Three breakthroughs that cities urgently need to achieve the SDGs
Published by UNDP on 8 February 2023
Action at the city level is critical to achieving the Sustainable Development Goals, as local governments play the role of front-line responders for service delivery, economic development, and infrastructure investments. Photo: UNDP Kenya/Kevin Ouma
Since 2019, cities have become the epicentre of the COVID-19 pandemic response and recovery; climate change has been intensifying hazards in cities and the rise in the cost of living has been putting additional pressure on national and local economies globally.
These impacts of crisis experienced in cities have swelled the numbers of urban women and men in poverty to include the young, with some pursuing education and working in the informal economy.
Midway in the timeline to 2030, we find ourselves further behind on the path towards the SDGs than we were at the outset. The challenges ahead are massive, and we need bold ambition if we are to achieve the breakthroughs required.
This year, the High-Level Political Forum will review Sustainable Development Goal 11 on sustainable cities and communities. The Expert Group Meeting comprised of experts from public and private institutions happening this week, hosted by Municipality of Bilbao and the Government of Spain marks an important milestone, which UNDP is proud of co-organizing with UNDESA and UNHABITAT.
COVID-19 has highlighted that action at the city level is critical as the local governments play the role of front-line responders for service delivery, economic development, and infrastructure investments. Our lessons learnt from the pandemic response, following UNDP’s practical work with the UN socio-economic response plans in 140 countries, and the vast data and analytics obtained have helped bring breakthrough solutions for urban contexts working with partners across three transformative pathways.
1. Tackling deep-entrenched inequalities with a clear focus on gender inequities.
In 2022, Arup and UNDP conducted a global survey across 43 countries to better understand how urban spaces are responding to the needs of women. Our joint report, ‘Designing Cities that Work for Women’, confirms that more than half of women feel unsafe in public places and using public transportation. The findings send a clear message to decision makers that the way cities are designed, built, run and maintained affects women’s learning, work, leisure, political and cultural participation; cities can foster community networks and shape how safe they feel in their daily lives, or not.
Our partnership with the municipality of Bogota, in applying the Gender Equality Seal to integrate gender concerns across public institutions and policies, has resulted in the design of an easy and low-cost Care Georeferencing Tool that maps real-time information about the care supply within a city or area. It combines the more traditional approaches of gender and urban analysis with innovative methodologies to balance demand and supply of available care services, which has helped to reduce unpaid care hours for women. Efforts for implementing mapping of care services are on course in Montevideo, Uruguay, and plans are underway to scale up in other countries.
2. Climate action at the local level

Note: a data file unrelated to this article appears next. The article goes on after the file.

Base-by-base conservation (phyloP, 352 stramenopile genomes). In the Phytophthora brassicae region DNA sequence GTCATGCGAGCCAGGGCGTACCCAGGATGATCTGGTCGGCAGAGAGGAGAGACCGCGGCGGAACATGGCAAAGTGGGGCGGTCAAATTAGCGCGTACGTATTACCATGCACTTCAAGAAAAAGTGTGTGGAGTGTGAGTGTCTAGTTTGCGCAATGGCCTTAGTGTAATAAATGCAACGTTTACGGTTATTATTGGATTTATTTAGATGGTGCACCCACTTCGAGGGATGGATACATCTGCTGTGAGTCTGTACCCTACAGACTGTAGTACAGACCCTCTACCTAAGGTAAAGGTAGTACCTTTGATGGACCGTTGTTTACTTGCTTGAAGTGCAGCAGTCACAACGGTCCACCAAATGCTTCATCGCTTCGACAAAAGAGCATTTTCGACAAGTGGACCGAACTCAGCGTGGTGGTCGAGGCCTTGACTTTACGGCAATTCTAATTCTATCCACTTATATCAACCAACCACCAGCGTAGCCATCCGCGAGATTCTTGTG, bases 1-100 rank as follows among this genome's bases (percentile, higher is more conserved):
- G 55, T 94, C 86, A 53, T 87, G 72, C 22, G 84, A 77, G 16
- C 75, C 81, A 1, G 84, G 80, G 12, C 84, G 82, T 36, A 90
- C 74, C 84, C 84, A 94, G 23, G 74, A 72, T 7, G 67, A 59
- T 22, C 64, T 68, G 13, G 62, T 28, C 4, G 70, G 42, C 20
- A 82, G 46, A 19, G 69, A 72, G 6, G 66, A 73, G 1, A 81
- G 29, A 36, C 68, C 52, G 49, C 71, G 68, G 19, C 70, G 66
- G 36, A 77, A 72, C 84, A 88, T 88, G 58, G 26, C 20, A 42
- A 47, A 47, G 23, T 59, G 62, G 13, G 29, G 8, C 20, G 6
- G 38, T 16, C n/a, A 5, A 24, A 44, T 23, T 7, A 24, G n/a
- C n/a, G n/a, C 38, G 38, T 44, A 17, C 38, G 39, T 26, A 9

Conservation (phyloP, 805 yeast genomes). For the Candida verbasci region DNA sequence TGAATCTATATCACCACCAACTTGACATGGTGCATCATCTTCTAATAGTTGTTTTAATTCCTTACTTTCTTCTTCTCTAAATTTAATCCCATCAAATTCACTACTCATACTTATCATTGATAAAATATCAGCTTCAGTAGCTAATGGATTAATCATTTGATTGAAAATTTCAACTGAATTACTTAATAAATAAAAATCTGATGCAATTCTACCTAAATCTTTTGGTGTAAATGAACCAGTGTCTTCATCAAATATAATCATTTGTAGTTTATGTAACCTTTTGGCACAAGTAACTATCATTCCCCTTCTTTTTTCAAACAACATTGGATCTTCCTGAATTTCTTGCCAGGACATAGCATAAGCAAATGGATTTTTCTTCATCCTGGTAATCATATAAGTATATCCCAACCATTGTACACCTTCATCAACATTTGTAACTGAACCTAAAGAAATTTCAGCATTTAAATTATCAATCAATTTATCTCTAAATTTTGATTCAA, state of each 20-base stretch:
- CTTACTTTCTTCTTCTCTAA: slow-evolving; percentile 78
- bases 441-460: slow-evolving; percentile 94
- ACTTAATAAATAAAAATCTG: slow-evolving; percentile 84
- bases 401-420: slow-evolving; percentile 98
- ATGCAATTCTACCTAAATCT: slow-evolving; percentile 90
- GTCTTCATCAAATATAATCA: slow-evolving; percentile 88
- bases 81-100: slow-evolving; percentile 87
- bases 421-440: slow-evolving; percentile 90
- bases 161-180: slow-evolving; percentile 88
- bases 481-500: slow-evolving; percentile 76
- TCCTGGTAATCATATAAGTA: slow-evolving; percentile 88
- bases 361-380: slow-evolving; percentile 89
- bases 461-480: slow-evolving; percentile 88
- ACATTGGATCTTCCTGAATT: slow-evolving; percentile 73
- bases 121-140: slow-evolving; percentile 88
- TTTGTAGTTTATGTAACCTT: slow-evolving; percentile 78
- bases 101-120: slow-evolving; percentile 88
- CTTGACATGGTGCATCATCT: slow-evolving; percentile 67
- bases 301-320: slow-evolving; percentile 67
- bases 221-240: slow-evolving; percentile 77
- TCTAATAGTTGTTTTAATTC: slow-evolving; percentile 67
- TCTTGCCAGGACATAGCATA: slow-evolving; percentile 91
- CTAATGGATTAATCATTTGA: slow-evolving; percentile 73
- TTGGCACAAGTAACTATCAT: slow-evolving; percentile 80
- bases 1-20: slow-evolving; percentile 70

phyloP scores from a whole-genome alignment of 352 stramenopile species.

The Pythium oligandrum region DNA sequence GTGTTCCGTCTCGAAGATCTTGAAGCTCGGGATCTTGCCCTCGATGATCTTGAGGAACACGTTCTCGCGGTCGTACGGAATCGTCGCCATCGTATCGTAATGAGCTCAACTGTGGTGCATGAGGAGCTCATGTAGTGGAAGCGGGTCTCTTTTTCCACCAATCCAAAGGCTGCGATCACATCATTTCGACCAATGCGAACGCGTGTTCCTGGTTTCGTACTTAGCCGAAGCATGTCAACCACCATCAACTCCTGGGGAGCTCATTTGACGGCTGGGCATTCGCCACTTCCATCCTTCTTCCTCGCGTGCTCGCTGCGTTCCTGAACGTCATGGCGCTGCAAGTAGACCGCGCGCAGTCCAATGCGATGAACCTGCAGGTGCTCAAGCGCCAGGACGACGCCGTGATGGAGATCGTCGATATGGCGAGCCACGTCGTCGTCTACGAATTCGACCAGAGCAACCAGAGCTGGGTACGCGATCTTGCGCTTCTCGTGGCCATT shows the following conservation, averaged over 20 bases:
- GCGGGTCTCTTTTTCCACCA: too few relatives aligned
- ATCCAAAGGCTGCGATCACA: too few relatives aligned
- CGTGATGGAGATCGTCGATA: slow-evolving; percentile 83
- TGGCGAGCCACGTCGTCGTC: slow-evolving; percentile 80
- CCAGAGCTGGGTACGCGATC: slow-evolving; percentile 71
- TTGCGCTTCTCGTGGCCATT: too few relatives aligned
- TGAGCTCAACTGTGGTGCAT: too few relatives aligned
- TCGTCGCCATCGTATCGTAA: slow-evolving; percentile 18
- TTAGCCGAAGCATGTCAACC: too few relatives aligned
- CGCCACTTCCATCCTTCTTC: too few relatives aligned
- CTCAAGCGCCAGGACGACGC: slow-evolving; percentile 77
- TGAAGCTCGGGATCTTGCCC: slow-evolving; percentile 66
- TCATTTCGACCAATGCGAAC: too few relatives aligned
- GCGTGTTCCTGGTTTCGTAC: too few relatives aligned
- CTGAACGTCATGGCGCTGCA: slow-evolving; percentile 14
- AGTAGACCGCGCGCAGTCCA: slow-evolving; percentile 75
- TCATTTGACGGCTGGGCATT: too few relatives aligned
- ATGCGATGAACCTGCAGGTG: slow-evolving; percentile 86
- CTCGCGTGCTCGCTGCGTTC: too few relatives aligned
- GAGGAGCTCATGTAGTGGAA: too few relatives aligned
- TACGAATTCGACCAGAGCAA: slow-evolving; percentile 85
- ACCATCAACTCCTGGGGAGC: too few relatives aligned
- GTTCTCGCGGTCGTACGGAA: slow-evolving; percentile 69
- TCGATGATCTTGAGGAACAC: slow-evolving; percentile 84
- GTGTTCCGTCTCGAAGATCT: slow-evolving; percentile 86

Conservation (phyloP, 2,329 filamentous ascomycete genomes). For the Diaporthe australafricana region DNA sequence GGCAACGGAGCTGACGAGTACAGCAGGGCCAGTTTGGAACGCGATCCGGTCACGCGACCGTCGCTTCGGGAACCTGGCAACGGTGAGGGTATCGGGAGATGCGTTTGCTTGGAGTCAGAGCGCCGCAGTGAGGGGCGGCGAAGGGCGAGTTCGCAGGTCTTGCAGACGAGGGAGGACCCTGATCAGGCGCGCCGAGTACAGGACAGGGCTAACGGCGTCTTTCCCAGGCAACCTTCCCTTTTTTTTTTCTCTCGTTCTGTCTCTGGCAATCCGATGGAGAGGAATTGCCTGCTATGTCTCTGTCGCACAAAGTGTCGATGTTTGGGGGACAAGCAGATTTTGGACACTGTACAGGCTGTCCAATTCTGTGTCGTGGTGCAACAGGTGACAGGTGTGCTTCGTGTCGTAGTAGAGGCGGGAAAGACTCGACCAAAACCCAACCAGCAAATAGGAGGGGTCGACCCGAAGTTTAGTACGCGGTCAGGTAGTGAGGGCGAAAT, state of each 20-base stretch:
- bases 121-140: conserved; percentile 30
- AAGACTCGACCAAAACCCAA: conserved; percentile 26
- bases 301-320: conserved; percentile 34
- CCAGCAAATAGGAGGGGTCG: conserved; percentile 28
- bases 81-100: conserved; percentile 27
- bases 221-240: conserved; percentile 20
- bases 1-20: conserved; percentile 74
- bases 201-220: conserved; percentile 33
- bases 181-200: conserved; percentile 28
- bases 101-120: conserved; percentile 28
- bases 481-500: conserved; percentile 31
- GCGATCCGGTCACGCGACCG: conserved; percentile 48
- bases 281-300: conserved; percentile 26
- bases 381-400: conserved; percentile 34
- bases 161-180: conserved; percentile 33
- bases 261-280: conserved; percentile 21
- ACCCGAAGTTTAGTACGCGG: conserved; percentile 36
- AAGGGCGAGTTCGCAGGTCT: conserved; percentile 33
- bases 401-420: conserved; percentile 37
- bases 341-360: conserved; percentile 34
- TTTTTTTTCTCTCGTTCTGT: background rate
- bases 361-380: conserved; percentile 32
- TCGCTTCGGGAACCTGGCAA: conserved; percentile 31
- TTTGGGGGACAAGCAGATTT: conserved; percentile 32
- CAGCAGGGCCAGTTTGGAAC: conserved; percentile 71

Addressing climate change begins in cities given that they are the main users of energy and emitters of greenhouse gas (GHG) emissions, but cities also have been leading the way in setting ambitious targets and driving innovative solutions. Cities that become more resource-efficient – in transport, heating, and cooling – could achieve reductions of up to 50 percent in energy use, GHG emissions, and resources.
Under our Climate Promise initiative, of the 120+ countries that we supported to ramp up their climate ambition, we are collaborating with governments and other stakeholders in 55 countries to integrate Nationally Determined Contribution (NDC) commitments and targets at sub-national levels of government development plans or budgets. For example, Argentina has established a formal group under its National Climate Change Cabinet to coordinate with provinces and municipalities. Sri Lanka is revising urban planning policies to gauge climate risks and mitigation potential.
If urbanization is managed well, cities can significantly contribute to meeting the NDC targets and maintain the ambition of 1.5C while increasing resilience to climate change.
3. Boosting public and private financing available for cities
Access to finance is a major constraint for city and regional governments worldwide. COVID-19 lockdowns have directly impacted local economies. Local authorities were estimated to have received 15 to 25 percent fewer revenues in 2021, putting investments in service delivery and sustainable urban development efforts in jeopardy.
In close collaboration with UNDESA and 15 UN agencies, the IMF and the EU, we are rolling-out Integrated National Financing Frameworks (INFFs) in more than 70 countries. UNDP has been promoting a bottom-up approach to the INFF through various tiers of governance coordinated by the National Planning Commissions. The INFFs offer a flexible approach to ministries for strengthening financing priorities within national institutions, through a more integrated, holistic financing framework. For example, the INFF in Ghana is leveraging resources to finance COVID-19 Recovery Plans in 5 districts in partnership with UNDP.
To achieve the scale of transformation needed in our cities, we need to urgently tackle inequality, climate, and financing through bold actions. Together, we need to rally support for greater collaboration, ensure space for local actors and stakeholders and do everything possible to support implementation of political commitments made across the New Urban Agenda, the 2030 Agenda, and the Paris Agreement.